Food Standards Agency
Campylobacter is the most common cause of food poisoning in the UK, and the number one priority for the Food Standards Agency. It causes severe pain, sickness, and diarrhoea but, in the worse cases, it can even kill. Most cases derive from raw poultry.
The FSA’s Food Safety Week campaign this year, which took place in June, was aimed at educating people of the risks of campylobacter, particularly those most at risk of severe symptoms, such as the over 60s and 25 to 44 year olds.
The FSA’s own research revealed that people are aware of the risks associated with undercooked chicken, but they were less clear of the dangers associated with cross-contamination of food. The research also exposed that most people ignore food safety advice, believing they’ve heard it all before.
However, few understood the risks associated with washing raw chicken – the water droplets can splash, leading to cross-contamination – and more than one third actually did rinse their poultry.
The counter-intuitive piece of advice Don’t wash raw chicken therefore became the central theme of Food Safety Week.
Working with its agency Kindred, the Food Standards Agency launched the campaign with a call to the public to stop washing raw chicken. This was accompanied by a series of real-life stories from people who had suffered from campylobacteriosis, which featured across the national media including Good Morning Britain, BBC Breakfast and the Daily Express.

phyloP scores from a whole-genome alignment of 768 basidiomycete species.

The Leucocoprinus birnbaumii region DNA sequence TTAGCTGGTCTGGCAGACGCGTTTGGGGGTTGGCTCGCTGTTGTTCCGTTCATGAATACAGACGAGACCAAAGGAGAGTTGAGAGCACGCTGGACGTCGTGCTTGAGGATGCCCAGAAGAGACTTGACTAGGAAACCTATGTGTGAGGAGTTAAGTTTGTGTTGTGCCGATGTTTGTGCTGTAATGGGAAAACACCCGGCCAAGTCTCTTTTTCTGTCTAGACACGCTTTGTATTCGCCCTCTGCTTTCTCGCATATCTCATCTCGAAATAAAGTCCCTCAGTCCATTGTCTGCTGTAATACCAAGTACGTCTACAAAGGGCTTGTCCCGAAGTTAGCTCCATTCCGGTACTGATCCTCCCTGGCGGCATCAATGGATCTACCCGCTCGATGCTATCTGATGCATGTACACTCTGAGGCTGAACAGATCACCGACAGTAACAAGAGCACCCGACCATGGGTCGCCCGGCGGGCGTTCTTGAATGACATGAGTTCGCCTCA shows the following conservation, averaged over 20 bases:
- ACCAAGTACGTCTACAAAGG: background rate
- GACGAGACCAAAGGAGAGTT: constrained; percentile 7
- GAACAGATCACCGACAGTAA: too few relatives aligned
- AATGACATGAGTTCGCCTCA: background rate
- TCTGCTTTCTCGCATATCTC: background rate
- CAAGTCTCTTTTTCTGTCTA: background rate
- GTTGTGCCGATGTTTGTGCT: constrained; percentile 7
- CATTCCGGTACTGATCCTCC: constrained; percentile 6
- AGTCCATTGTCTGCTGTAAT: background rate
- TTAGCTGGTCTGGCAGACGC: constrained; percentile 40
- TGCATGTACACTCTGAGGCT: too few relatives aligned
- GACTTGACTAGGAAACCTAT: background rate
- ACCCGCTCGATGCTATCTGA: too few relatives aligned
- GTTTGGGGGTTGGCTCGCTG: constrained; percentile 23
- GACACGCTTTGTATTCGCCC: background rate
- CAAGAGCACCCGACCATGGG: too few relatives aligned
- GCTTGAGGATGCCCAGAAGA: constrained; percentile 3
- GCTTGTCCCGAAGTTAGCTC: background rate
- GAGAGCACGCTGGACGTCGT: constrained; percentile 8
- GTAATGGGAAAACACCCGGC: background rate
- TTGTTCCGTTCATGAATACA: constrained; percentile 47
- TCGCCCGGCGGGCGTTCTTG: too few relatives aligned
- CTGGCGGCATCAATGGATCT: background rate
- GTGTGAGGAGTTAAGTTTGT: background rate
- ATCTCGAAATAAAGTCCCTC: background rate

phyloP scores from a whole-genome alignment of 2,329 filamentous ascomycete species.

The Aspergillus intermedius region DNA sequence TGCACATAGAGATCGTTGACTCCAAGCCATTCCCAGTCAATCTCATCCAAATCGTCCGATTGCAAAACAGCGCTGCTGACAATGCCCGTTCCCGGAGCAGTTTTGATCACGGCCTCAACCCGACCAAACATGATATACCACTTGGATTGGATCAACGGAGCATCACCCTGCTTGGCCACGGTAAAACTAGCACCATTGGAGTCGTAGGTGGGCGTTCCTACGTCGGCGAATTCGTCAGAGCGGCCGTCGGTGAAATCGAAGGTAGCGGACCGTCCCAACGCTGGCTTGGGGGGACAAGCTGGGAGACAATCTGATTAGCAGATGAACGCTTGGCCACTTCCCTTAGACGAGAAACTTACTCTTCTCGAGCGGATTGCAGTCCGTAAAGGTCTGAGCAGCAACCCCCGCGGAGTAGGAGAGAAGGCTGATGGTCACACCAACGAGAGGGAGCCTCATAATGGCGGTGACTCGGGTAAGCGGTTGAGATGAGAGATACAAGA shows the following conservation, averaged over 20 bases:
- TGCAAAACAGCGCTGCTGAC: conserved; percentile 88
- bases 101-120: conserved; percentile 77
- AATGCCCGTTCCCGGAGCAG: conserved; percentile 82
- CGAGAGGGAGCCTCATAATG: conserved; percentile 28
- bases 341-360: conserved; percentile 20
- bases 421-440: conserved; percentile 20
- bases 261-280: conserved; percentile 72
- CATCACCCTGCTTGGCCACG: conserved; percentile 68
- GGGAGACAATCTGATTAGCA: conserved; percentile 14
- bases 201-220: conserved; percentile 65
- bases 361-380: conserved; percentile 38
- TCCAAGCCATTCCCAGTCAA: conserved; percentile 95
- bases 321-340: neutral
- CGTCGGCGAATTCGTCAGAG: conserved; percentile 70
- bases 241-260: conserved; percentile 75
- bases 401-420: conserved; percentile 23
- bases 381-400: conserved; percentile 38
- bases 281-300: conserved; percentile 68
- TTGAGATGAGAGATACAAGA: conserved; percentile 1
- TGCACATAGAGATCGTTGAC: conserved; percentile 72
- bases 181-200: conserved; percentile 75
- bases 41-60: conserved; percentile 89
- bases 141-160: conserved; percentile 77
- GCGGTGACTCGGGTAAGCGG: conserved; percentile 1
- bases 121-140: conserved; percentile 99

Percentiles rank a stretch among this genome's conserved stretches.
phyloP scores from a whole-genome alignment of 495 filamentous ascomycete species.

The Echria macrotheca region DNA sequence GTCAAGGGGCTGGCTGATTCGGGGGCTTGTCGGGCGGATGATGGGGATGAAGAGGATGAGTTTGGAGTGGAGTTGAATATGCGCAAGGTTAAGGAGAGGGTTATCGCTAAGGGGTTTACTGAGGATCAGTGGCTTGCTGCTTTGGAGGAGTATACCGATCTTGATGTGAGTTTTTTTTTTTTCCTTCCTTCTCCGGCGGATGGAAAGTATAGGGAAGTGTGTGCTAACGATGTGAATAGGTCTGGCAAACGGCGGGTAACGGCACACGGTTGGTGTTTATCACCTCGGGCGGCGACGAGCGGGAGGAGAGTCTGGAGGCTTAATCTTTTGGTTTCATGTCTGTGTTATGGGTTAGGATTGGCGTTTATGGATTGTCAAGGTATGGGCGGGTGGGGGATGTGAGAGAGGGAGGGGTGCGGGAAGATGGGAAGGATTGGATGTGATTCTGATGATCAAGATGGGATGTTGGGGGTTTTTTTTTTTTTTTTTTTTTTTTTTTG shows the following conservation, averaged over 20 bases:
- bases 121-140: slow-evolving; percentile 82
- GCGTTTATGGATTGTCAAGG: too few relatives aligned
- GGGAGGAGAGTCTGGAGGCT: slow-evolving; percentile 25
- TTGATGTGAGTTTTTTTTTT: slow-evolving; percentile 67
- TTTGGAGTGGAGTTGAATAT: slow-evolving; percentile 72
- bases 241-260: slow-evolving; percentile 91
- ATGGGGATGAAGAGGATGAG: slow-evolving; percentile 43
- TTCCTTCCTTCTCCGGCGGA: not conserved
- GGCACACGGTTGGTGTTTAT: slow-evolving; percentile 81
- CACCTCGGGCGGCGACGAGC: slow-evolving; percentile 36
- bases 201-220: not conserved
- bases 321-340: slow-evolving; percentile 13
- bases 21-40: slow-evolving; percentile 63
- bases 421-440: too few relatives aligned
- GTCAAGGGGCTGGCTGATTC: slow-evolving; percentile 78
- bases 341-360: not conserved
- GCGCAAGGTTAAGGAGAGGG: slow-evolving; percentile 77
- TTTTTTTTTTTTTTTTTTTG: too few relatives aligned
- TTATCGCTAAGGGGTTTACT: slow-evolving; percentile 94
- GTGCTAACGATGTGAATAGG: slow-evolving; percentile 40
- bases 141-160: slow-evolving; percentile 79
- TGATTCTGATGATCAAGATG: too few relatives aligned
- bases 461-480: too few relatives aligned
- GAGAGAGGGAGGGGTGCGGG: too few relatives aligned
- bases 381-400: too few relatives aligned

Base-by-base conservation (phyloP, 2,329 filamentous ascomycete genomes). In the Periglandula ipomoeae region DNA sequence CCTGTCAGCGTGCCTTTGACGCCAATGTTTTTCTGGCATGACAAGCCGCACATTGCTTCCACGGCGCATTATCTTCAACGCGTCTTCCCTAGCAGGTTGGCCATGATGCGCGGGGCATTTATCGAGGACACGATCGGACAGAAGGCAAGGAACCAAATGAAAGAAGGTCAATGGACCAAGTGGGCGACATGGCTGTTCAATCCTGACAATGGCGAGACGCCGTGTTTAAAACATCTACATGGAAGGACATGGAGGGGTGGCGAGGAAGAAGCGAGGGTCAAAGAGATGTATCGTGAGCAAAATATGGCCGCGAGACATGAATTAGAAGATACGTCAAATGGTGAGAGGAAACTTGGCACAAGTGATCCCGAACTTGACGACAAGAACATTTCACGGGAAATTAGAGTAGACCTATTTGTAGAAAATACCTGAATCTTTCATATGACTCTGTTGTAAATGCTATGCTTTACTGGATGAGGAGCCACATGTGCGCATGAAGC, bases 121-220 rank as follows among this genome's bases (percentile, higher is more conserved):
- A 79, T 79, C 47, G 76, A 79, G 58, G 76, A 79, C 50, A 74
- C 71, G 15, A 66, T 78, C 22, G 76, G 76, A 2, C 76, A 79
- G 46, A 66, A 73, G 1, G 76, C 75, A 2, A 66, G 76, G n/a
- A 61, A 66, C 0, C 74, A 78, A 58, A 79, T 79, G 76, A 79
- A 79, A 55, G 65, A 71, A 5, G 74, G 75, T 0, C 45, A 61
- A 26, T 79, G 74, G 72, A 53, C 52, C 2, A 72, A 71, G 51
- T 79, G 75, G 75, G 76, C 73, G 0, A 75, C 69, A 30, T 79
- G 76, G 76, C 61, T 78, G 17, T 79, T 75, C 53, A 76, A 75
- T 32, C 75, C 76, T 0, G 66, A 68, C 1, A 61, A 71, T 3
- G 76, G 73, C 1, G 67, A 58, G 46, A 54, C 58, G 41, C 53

Kindred encouraged 76 influential Twitter users, including all the major supermarkets, to share the message, resulting in a pre-launch Thunderclap, whereby they all tweeted simultaneously, that reached 1.27 million people.
In an attempt to offer practical advice, a Campylobacter Cookery School was held, allowing bloggers and journalists to watch demonstrations from food safety experts. More than 600 pieces of coverage appeared in the media, reaching 64 per cent of the adult population, and Don’t wash raw chicken was the most shared story on BBC Online on launch day. The campaign was also mentioned in excess of 10,600 times on Twitter, leading to a 1,553 per cent increase in visits to the FSA’s website compared to the previous week.
Post-campaign analysis also revealed that 43 per cent of adults recalled the campaign, and, of them, 54 per cent said they would be more careful preparing chicken in the future. ‘This campaign achieved tremendous coverage,’ said the judges. One added: ‘I remembered this – which must be good!’